Chögyam Trungpa Rinpoche, February 28, 1939 to April 4, 1987.
I’m understating considerably when I say that Chögyam Trungpa Rinpoche was one of the most colorful and controversial gurus of the 20th Century. To say that Trungpa was a poet, a scholar, a teacher and an artist is to underestimate his accomplishments. He was certainly worthy of the honorific title, “Rinpoche”.
Chögyam Trungpa Rinpoche was the head Lama of the Surmang Monastery schools of Tibet. Trungpa followed His Holiness, the Dalai Lama in flight from Tibet in 1959 after the Communist Chinese, under the leadership of Mao Tse Dung, consolidated control over the mountain nation. The 20-year-old Trungpa led his band of monks over the Himalaya mountains on foot and horseback to refuge in India.
Trungpa is mostly known for his great contribution of introducing the esoteric teachings from the Tibetan schools of Buddhism to the West. He is notably famous for founding the Naropa Institute, later Naropa University of Bolder, Colorado. It was the first accredited Buddhist university in North America.
The list of his students reads like a who’s who of wisdom teachers. The short list includes Pema Chödrön, Allen Ginsberg, Ken Wilber, and David Nichtern. He had two celebrity entertainer students: David Bowie and Joni Mitchell.
I can only skim Chögyam Trungpa’s huge raft of accomplishments. Aside from Naropa University, probably his greatest sharing was his introduction of the Shambhala method of teaching esoteric practice to the public. It was Trungpa’s vision of a pragmatic version of the legendary kingdom of Shambhala. He taught that Shambhala is the potential for an enlightened society that can be actualized in the real world.
His teachings were among the very first in the West to use mindfulness/awareness meditation as the key to a person’s basic nature. An important part of Trungpa’s teachings is that of stressing that all people have a basic goodness.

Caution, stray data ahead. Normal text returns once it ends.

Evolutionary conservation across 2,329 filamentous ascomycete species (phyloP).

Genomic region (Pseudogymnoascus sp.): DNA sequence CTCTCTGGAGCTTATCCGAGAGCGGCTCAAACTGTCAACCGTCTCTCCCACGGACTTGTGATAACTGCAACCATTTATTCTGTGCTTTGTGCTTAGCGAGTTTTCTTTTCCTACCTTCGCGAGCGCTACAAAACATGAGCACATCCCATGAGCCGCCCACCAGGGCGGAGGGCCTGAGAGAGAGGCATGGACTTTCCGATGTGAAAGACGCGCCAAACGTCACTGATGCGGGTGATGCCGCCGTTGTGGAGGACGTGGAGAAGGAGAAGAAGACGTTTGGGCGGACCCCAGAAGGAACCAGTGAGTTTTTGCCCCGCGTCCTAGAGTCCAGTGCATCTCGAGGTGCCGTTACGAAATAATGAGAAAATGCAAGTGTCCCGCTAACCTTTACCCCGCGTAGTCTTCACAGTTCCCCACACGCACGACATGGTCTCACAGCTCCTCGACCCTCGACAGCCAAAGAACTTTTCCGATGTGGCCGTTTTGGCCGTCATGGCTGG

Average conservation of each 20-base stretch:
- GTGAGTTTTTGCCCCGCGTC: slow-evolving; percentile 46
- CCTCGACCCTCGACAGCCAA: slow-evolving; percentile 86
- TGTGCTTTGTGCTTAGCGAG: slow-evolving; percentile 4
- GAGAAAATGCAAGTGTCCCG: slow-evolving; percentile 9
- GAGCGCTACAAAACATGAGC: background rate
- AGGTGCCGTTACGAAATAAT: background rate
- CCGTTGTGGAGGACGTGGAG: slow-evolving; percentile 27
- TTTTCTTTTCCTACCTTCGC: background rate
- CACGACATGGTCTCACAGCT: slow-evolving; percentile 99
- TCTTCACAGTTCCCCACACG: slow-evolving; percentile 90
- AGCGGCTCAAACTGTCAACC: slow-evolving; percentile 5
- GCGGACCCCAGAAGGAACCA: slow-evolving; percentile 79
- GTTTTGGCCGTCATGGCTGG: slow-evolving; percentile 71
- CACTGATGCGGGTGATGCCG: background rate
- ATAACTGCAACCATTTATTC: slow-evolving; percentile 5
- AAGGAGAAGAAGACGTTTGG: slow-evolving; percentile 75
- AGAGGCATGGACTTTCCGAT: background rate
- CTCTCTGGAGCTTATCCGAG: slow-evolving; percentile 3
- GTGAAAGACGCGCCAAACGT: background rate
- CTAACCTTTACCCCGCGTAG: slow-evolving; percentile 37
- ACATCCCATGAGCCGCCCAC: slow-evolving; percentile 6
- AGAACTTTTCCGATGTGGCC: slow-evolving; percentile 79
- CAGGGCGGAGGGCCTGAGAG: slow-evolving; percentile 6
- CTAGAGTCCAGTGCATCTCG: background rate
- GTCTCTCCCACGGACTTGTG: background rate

Shambhala Training is presented as a non-religious path of meditation and arts to be used by people of any or no religion. To find out more, you may wish to study one of the many, many volumes that Chögyam Trungpa Rinpoche published.
Trungpa is also known for some controversial activities and teachings. His sexual expression being a major source of problems for him as he encouraged relations with several of his female students. He claimed that the act of acquiring consorts was his way of activating the highest stages of Tibetan Tantric practice.
It is a traditional belief that sexual relations with a high ranking teacher is the fast-track to spiritual insights. Some people have testified that Trungpa was an alcoholic. Despite any apparent drunkenness, his teachings were always crystal clear, according to those who knew Chögyam Trungpa well.
Many of his wisdom courses were considered controversial in that he brought forth teachings to the lay community that had previously been reserved for elite members of the monastic community.
Trungpa advocated the use of a meditative approach to Japanese archery, calligraphy, Ikebana (flowers), the Tea ceremony, dance, theatre, film, poetry, health care and psychotherapy. He wanted to bring “art to everyday life”. To help accomplish this aim, Trungpa founded the Nalanda Foundation to encourage such activities.
Chögyam Trungpa Rinpoche died after suffering cardiac arrest after years of failing health. Much of his illness was attributed to a car crash during his youth along with years of heavy alcohol use. He passed away in a hospital on April 4th, 1987.
This is just a tiny thumbnail sketch of one of the most interesting people of the last century. I hope your curiosity has been piqued.
The Blue Jay of Happiness would like to see the beauty of Shambhala spring forth within his own lifetime.